Now I am being a bit silly here, but let me point out something very important. It is clear, based on Genesis 1:27, that there was more than one God involved in creating humans. Once we get to Genesis 3, we see that there is one God called LORD God. It is this LORD God that comes to the Garden of Eden to talk to Adam and Eve. It is this LORD God that tells Adam and Eve their punishment for eating of the tree of knowledge of good and evil. An interesting point here is that Adam and Eve can see God and talk to him, yet the Bible says that no man has seen God at any time.

After Adam and Eve ate of the forbidden fruit their eyes were opened and both knew, for the first time, that the other was naked. While we don’t know how long the time span was between the creation of Adam and Eve and their act of disobedience, it’s hard to imagine that neither Adam or Eve paid any attention to their partners’ nakedness. Surely they were created with a sex drive. Sooooo . . . I don’t know about you, but I think I would notice that the only other living person, the person who snuggled up to me around the Camp Eden campfire, was naked.

The LORD God, being the prude that countless Fundamentalist preachers have said he is, was quite disturbed over Adam and Eve’s nakedness. The LORD God took it upon himself to get some clothing for Adam and Eve. He spotted a bear or maybe a buffalo or mountain lion, and in the first act of violence on earth, the LORD God killed the animals so he could make Adam and Eve clothes to wear. Using a process that humans to this day have not discovered, the LORD God killed the animal(s), dried and tanned the skin, and sewed the skins into clothing quicker than a Chinese sweatshop worker sewing a shirt for Walmart.

The LORD God then had a conference call with the other Gods. He said, look, remember those two humans we created? Remember the one rule we gave them? Yeah . . . those dumb asses picked fruit off the tree and ate it. Now they are like us, knowing good and evil. We need to do something immediately lest they eat from the Tree of Life. We don’t want them to do that, right? If they do, they will live forever, just like us. Can’t have humans living forever.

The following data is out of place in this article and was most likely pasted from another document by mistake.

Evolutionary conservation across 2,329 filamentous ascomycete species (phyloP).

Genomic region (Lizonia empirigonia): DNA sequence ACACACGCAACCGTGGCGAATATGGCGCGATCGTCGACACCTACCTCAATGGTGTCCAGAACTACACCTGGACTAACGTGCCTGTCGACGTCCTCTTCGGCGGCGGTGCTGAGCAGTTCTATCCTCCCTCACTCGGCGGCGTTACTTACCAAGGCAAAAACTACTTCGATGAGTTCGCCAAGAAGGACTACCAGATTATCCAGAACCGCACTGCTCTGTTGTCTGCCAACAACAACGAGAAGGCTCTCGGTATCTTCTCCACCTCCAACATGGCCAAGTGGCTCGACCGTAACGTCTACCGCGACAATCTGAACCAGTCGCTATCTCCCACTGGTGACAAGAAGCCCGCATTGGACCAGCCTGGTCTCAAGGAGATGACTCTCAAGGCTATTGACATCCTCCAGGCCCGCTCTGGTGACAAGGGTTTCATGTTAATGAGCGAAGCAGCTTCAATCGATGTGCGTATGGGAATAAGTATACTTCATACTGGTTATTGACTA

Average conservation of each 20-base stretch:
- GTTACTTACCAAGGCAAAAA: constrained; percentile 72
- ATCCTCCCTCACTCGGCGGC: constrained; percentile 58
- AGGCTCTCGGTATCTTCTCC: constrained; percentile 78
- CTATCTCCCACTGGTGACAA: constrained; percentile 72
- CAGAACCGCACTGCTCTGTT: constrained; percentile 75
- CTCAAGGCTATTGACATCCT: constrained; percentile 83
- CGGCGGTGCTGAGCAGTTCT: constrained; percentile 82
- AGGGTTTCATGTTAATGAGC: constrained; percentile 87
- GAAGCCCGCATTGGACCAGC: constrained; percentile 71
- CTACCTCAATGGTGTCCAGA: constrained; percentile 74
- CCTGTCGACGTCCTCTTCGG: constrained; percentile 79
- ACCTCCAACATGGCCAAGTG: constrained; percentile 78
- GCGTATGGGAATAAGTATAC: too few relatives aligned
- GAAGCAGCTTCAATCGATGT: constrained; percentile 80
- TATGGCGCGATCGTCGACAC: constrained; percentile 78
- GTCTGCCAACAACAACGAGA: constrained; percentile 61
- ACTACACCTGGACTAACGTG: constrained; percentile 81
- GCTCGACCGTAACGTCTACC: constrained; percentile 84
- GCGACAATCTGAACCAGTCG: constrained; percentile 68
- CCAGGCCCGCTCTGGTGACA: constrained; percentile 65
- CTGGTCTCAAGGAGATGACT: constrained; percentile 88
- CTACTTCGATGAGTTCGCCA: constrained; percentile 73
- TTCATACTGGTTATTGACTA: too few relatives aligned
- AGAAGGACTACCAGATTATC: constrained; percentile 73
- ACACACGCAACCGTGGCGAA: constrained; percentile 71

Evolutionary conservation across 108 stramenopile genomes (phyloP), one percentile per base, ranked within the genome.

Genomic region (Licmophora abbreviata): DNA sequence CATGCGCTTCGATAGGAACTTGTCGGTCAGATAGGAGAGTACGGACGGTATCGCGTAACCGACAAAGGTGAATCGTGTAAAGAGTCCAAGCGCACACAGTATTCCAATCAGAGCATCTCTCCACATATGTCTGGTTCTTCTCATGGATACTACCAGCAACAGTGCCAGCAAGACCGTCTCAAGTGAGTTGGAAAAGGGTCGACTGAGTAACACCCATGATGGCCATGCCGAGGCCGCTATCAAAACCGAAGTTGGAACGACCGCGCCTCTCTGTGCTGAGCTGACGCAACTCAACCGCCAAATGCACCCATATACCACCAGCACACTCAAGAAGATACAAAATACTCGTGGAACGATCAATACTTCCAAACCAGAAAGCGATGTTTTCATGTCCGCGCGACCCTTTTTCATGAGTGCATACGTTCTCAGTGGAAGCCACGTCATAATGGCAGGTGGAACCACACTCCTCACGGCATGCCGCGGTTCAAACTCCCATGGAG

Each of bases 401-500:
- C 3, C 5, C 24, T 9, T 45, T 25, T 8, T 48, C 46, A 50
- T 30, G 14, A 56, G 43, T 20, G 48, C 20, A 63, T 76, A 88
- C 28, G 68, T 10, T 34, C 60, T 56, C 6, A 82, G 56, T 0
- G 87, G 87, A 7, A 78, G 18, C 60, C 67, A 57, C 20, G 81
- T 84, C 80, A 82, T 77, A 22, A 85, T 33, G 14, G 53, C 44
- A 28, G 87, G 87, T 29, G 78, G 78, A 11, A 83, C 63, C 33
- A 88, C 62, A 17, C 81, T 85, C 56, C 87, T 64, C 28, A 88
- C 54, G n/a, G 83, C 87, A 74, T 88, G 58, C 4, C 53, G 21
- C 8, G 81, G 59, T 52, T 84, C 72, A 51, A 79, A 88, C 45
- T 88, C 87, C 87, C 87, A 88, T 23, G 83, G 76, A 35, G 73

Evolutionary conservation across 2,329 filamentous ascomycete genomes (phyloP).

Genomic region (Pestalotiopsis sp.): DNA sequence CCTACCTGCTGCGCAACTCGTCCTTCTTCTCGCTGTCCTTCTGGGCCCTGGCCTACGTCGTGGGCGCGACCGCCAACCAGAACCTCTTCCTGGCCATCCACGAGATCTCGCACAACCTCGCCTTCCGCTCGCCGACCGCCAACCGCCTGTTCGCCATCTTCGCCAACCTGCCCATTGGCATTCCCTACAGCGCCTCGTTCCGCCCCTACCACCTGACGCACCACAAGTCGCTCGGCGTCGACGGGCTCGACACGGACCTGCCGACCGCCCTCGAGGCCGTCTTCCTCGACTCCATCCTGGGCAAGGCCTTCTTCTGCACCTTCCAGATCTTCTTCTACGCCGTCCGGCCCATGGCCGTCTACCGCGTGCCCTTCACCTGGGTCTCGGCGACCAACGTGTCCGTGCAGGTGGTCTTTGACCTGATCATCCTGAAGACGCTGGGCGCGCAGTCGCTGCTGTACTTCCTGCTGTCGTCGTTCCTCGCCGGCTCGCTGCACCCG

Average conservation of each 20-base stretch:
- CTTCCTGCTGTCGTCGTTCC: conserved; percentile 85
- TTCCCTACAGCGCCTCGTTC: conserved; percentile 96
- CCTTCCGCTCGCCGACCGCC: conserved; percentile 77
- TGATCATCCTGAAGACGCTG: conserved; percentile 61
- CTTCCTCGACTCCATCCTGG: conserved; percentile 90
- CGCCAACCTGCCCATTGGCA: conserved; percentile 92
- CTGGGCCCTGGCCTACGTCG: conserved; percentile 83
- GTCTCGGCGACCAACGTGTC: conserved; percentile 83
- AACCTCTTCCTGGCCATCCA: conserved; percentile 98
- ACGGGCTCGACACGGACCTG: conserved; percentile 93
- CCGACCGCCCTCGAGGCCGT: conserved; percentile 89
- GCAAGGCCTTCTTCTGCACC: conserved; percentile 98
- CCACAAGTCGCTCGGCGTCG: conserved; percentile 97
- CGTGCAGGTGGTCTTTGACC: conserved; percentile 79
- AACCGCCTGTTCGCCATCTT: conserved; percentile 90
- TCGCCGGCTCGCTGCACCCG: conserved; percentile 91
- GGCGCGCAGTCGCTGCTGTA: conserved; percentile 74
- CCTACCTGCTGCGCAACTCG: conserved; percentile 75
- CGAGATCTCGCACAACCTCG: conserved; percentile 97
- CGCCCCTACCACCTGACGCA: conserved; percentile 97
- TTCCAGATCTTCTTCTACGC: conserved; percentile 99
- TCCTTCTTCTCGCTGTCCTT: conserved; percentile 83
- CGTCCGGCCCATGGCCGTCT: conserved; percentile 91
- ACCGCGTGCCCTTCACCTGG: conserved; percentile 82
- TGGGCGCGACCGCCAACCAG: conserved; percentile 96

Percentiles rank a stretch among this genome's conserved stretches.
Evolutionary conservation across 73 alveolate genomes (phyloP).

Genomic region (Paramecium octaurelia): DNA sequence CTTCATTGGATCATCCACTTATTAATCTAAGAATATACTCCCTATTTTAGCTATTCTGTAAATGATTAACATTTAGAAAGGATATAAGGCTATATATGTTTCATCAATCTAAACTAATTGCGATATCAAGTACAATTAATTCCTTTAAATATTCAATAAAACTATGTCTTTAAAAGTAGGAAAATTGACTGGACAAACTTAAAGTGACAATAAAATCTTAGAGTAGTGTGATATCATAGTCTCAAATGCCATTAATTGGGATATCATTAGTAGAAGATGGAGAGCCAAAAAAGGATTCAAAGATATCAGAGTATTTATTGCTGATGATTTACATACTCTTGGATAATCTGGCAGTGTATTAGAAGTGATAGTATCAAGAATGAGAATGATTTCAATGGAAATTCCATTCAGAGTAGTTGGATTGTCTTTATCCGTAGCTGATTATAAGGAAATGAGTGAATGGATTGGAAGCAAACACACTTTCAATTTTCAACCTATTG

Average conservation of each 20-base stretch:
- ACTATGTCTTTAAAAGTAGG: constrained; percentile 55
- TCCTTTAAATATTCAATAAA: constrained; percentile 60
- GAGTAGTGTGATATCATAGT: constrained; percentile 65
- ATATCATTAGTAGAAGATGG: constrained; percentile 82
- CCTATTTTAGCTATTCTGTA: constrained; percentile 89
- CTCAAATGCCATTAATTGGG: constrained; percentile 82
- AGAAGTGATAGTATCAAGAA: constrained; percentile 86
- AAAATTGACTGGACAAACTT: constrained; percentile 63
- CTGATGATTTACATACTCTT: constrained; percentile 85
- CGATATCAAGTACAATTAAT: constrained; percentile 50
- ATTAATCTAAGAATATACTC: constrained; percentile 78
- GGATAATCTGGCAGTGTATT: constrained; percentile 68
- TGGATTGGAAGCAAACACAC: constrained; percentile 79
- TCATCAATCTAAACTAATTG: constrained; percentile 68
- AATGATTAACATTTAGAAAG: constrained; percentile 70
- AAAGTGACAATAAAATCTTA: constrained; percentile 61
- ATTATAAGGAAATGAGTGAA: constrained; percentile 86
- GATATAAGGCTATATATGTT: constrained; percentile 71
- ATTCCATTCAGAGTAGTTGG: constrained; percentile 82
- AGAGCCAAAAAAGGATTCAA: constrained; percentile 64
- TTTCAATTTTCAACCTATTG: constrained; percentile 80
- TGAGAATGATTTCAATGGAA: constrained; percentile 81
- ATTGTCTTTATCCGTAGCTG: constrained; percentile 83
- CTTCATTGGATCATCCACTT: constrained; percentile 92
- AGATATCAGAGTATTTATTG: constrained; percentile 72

So the LORD God, acting on behalf of the other Gods, evicted Adam and Eve from the Garden of Eden. Of course, they didn’t want to go. After all, they only had one set of clothes in their dresser. But the LORD God was insistent and he drove them out of the Garden of Eden. To make sure that Adam and Eve could not eat from the Tree of Life, the LORD God put a flaming sword that turned every which way near the tree.

Reading Genesis 1-3 without importing Trinitarian theology into it presents a very different creation story from that which countless Evangelicals have been told. Go back to the text and read it for yourself. Is what I have written here plausible? On what basis do we say there was just one God? Is it not just as plausible to say that there was more than one God, a LORD God, and other Gods that were perhaps subservient to him/her?

But Bruce, in the first five days of creation the Bible says God (singular) created. True, but since humans weren’t created until day 6, who was God talking to on the first five days when the Bible says, and God said? Was he talking to himself? Perhaps he was talking to the other Gods, just like he did in Genesis 1:26 and 3:22?

And I am just getting started. Go back to the text, take off your Trinitarian, orthodox Christian glasses, and read it again. Is my story any less plausible than the one Evangelical children are taught in Sunday school?

Notes

There is textual evidence for God creating Eve AFTER the six days of creation in the second creation story found in Genesis 2. This conflicts with the first creation story in Genesis 1.